One year after Monterey Park mass shooting, Brandon Tsay is helping his community heal

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Saturday, January 20, 2024
1 year after Monterey Park shooting, Brandon Tsay helps community heal
One year ago, Brandon Tsay was closing up his family business, the Lai Lai Ballroom and Studio in Alhambra where he worked as a manager. That's when the Monterey Park mass shooter entered.

MONTEREY PARK, Calif. (KABC) -- One year ago, now 27-year-old Brandon Tsay was closing up his family business, the Lai Lai Ballroom & Studio in Alhambra, where he worked as a manager.

That's when the Monterey Park mass shooter entered with an assault weapon, having just killed 11 people at the nearby Star Ballroom Dance Studio. Tsay lunged at the shooter, disarming him, taking control of his gun, saving the lives of staff and customers who were inside the studio.

"I was thinking about the community and the people inside the studio at the time," Tsay said this week in an interview with ABC7. "I think what really motivated to me to take that first step was the teaching of my family, my mother saying it's better to confront your fears and face danger than just turning a blind eye."

Although Tsay still manages the Lai Lai Ballroom, and studio which his grandmother opened in the 1990s, most of his time is spent as a student now studying sociology at Pasadena City College.

"I feel like my life has changed a complete 180, turned around," he said. "Before this, I was never really the center of attention. But due to recent events and a lot of outreach, I've met so many people I never thought I would be able to see in my life."

From being honored at a Laker game to receiving a standing ovation at the State of the Union address, recognized by President Joe Biden, Tsay says therapy has helped him transform from an introvert to an extrovert and embrace the attention.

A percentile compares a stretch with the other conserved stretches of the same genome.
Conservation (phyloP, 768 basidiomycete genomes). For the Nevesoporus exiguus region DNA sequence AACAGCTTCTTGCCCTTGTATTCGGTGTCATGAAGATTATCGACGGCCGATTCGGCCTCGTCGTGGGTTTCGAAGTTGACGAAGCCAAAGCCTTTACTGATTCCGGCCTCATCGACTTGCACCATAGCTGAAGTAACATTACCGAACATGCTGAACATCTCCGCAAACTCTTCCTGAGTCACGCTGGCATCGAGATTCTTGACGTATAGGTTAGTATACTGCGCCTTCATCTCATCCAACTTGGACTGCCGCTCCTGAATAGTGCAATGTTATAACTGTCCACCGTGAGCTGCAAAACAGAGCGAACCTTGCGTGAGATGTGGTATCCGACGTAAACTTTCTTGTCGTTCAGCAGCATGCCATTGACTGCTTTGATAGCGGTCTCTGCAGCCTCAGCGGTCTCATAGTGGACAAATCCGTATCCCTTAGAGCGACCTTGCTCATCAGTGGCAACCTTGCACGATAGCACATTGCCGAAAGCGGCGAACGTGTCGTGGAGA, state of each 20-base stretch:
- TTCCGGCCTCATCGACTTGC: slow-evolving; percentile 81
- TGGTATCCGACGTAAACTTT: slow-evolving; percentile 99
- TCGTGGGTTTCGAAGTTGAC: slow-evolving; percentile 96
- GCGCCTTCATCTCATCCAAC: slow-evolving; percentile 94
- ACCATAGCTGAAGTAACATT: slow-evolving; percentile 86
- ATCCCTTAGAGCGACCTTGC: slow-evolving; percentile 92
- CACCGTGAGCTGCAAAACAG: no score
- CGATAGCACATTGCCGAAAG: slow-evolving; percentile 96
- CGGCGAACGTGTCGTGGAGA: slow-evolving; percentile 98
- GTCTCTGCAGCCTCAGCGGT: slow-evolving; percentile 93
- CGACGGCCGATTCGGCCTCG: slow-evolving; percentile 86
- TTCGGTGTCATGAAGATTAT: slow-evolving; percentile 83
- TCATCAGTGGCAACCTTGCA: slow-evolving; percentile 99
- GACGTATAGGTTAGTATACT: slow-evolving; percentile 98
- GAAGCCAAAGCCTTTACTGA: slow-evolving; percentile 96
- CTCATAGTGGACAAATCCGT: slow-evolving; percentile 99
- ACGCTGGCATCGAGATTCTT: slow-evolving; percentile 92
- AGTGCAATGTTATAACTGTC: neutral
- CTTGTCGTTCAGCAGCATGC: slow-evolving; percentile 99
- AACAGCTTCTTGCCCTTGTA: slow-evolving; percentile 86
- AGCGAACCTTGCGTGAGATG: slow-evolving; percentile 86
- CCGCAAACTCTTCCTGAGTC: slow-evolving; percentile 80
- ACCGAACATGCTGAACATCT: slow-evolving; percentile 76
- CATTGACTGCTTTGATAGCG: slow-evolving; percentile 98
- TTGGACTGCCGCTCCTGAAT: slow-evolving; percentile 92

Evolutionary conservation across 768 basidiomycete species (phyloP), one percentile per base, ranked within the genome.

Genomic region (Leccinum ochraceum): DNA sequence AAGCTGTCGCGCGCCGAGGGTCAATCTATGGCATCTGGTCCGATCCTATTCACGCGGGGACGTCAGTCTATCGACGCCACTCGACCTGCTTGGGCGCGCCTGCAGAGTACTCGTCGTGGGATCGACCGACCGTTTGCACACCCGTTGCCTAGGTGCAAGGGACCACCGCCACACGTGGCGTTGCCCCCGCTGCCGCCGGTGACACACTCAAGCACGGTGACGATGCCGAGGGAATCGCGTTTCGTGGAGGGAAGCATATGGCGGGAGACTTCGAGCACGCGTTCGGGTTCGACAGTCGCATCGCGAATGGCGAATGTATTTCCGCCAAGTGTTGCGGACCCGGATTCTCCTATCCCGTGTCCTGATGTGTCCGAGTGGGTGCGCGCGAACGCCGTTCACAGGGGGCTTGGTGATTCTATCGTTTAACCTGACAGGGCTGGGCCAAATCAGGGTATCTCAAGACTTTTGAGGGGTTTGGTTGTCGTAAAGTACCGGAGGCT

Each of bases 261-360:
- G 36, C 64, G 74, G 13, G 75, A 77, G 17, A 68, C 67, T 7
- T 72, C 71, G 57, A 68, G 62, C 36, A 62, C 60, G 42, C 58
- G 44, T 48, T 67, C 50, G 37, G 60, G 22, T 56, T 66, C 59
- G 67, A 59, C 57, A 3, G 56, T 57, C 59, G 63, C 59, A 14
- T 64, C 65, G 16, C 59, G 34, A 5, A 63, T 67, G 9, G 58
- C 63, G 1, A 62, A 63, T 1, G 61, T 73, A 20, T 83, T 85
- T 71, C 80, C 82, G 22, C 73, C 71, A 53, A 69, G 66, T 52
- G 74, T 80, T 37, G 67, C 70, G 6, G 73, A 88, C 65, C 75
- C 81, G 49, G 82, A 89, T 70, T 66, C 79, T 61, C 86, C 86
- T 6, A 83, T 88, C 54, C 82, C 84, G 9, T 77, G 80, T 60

But it hasn't been easy.

Monterey Park shooting survivor continues to honor dance partner who shielded her during attack

A couple in Arcadia continue to remember and honor their friend who died when a gunman opened fire inside a Monterey Park dance studio one year ago.

In the months following the shooting, Tsay struggled with his mental health.

"I was very paranoid because the community felt like it was a dangerous environment to be in," Tsay said. "It would be complete strangers out in public and I would be looking over my shoulder, not giving them the benefit of the doubt. I now know from the community healing and people reaching out to me, it seems like there's a lot of positivity out there and I shouldn't let this one incident get to my head and say everyone is bad. Because I should take it with a grain of salt and believe that humans, there's innate good to them."

Although the Star Ballroom in neighboring Monterey Park will not re-open, the dancing has continued at the Lai Lai Ballroom, which Tsay describes as therapeutic.

"We have seen so many new and happy faces since then," he said. "It has been such a journey, to say the least. After the incident, we were very skeptical about whether our community would ever be the same. I'm happy to announce that we're back on track. Everyone is happily dancing together, connecting with one another."

Tsay is using his actions that horrible night one year ago to help the community heal. Last weekend, he organized a community remembrance fair at the Lai Lai Ballroom that included mental health resources.